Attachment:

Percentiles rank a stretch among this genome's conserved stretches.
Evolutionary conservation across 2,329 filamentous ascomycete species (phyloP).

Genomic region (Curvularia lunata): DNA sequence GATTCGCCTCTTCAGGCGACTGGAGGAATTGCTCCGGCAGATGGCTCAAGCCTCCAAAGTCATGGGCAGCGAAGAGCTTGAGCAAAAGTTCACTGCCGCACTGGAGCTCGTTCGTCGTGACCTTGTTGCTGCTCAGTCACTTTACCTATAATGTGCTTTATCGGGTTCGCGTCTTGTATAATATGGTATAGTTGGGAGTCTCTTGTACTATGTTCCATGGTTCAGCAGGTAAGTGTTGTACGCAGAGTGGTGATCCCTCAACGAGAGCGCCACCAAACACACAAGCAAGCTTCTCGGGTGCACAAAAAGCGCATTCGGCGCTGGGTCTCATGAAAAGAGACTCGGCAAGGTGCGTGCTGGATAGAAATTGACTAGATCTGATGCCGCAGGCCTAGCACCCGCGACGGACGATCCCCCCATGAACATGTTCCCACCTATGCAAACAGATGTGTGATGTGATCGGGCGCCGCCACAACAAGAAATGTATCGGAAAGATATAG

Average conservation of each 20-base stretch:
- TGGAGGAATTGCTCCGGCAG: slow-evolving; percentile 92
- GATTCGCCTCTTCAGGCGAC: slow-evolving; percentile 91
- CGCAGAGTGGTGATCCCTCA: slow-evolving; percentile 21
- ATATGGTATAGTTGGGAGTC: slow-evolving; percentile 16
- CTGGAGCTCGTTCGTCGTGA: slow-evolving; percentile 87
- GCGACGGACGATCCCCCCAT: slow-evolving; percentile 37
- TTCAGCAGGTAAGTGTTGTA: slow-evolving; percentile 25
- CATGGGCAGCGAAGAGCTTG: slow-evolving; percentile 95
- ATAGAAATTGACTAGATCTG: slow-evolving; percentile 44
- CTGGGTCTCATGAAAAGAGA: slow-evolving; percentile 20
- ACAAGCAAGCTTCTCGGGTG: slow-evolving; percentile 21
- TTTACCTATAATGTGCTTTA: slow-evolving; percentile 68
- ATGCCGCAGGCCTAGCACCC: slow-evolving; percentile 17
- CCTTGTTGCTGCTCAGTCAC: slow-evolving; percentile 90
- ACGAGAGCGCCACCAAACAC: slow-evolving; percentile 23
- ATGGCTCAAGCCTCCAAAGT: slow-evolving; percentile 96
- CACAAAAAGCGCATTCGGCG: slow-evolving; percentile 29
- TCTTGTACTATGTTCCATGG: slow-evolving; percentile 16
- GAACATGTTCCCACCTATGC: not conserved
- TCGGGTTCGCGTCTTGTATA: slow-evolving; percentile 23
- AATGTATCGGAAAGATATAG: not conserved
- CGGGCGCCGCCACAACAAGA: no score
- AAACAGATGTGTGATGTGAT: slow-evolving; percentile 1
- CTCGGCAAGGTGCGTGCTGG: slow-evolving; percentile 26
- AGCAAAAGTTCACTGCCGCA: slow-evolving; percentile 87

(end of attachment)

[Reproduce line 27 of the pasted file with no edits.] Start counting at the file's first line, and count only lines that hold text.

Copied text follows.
- AAACAGATGTGTGATGTGAT: slow-evolving; percentile 1